Friday, October 1, 2010
I don't think there's any other way
to go to a museum than by yourself.
My favorite part of any museum is
the makeshift alcoves they set apart
for projectors and film. The way
the black hallway leads you farther
and farther from the light, then
suddenly around the corner into
still more black walls with a lone
bench across infinite floor space
to a projection on the wall.
I saw slideshows of photographs
from the Great Depression, I saw
the dance of the dead, and I saw
the relationship between art and light.
I also saw the blotting out of the sun
and an insatiable desire to fly or float,
but never success.
More importantly, I saw the alienation
of temporary human existence in
hotels and motels and for the first time,
I realized the insane unnaturalness of it all.
Aside from film, I couldn't help but realize
the serenity of the theaters.
There was no one else there.
The museum wasn't crowded, per se, (Thursday
afternoons rarely are) but there were a fair
number of patrons. Oh, people stopped by for
a few moments or so. But when the film didn't
immediately pique their interest, they quickly
Have we come to that? Paintings are so still,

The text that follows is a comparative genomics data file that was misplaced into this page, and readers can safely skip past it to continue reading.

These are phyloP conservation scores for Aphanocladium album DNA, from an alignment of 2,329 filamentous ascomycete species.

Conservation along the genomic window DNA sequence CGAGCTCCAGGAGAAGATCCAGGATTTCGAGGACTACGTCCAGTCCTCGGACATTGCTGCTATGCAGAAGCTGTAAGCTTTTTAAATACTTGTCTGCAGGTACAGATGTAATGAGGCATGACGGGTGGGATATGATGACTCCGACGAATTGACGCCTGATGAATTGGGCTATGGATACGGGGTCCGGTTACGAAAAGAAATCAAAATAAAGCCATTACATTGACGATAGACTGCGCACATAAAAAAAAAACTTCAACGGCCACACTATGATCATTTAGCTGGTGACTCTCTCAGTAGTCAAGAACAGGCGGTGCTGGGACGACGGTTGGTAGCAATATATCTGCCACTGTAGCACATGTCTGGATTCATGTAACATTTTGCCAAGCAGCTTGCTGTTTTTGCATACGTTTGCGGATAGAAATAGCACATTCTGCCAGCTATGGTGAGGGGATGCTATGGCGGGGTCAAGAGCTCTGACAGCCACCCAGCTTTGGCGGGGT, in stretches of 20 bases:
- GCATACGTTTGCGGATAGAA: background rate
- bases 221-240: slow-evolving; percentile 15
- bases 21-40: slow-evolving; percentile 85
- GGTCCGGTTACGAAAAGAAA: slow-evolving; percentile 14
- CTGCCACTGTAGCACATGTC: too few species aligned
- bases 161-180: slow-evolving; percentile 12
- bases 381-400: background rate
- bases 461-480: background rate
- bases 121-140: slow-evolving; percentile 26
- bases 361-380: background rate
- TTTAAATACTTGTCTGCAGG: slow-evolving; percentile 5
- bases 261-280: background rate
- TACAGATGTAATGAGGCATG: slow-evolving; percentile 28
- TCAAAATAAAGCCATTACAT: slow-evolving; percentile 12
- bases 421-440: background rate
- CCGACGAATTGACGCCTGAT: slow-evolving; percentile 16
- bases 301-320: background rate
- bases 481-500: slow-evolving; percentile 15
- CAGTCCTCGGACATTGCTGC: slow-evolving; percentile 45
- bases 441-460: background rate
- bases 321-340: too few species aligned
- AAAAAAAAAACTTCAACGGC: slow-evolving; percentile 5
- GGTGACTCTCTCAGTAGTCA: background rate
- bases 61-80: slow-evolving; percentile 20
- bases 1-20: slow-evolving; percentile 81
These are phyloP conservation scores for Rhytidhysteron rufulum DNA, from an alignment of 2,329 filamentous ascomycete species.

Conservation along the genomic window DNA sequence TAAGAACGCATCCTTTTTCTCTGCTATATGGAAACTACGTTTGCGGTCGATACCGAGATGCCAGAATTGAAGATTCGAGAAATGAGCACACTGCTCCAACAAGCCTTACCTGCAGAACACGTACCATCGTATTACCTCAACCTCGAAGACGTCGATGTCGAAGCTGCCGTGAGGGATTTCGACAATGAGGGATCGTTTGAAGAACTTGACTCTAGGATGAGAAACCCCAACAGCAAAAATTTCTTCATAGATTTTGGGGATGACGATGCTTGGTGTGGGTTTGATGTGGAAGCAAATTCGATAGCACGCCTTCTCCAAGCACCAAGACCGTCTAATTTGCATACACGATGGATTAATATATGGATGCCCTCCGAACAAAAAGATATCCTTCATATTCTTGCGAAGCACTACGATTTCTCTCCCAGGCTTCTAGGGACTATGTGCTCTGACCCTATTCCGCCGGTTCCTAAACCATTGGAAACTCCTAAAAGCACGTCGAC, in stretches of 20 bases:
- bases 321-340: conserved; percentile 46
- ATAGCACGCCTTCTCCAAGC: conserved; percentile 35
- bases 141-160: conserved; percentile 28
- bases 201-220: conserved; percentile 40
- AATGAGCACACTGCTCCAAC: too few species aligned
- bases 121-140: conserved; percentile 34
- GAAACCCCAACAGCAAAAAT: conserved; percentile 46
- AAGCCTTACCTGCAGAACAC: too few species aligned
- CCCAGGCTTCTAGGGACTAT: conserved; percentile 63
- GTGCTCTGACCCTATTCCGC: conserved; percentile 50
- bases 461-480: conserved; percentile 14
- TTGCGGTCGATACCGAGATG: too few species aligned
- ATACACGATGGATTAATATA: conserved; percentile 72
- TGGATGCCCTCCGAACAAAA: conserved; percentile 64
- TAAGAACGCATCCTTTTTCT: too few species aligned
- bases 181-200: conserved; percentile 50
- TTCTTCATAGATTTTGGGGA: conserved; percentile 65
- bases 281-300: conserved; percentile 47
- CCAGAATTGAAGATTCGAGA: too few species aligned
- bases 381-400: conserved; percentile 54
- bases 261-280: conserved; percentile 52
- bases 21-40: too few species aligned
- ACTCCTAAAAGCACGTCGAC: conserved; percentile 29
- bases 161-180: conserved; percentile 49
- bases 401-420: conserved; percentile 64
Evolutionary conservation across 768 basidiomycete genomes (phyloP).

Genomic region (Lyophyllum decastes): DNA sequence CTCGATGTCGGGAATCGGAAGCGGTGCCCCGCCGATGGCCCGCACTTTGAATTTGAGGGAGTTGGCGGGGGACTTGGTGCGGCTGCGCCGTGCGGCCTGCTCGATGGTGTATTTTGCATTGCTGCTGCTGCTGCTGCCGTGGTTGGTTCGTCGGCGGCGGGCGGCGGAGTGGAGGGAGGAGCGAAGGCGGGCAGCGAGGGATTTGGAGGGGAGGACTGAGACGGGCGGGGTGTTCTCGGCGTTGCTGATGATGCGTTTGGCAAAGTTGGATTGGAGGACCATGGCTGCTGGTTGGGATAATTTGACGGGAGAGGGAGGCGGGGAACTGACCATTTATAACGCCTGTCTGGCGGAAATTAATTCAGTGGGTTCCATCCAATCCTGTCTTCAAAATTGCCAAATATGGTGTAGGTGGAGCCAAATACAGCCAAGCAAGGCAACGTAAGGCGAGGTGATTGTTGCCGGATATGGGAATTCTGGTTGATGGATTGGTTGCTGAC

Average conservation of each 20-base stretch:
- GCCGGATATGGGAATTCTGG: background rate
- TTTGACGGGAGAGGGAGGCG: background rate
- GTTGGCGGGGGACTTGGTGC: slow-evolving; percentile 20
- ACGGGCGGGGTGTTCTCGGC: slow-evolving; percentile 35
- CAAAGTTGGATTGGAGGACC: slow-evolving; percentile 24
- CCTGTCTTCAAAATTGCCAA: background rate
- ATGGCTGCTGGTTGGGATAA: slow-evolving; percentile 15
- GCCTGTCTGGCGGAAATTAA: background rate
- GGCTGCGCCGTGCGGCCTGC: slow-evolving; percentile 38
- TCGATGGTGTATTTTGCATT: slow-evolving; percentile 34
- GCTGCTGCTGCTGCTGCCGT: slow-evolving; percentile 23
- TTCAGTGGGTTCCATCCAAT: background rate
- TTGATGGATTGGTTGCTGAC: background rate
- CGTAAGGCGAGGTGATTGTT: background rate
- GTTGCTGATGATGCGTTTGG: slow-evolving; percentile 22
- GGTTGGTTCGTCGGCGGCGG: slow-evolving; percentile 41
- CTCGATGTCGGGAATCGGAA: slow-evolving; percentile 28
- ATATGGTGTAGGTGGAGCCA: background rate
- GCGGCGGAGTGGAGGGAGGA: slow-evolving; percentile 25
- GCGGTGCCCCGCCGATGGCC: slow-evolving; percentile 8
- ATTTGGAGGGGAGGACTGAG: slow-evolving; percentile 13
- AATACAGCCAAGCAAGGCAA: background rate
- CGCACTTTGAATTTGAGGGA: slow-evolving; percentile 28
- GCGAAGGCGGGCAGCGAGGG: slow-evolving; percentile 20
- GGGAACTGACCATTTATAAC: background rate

so passive, that if we don't see something we
like in it right away, we move on. (Is that
right? Should we be so impatient as to assume
that time spent with a still image will garner
no more influence on our souls?1)
As an effect, it seems that films must react
the same way. Hollywood is required to draw
us in, initially with the trailer, and more
importantly, with the attention-grabbing intro.
Unfortunately art doesn't work that way.
Sometimes to get the picture,
you need to watch the piece in its entirety.
Believe it or not, museums are not "quick-fix
It makes me sad that we are so caught up
in time that we can't take a few extra
minutes and spend it doing what we actually
came here to do.
1No. I spent time today with
Van Gogh and Edvard Munch and Mark Rothko
and Claude Monet and Jackson Pollock
to name a few, and if there's one thing
I realized, its that nothing can evoke
more understanding or emotion in a painting
than spending time with it.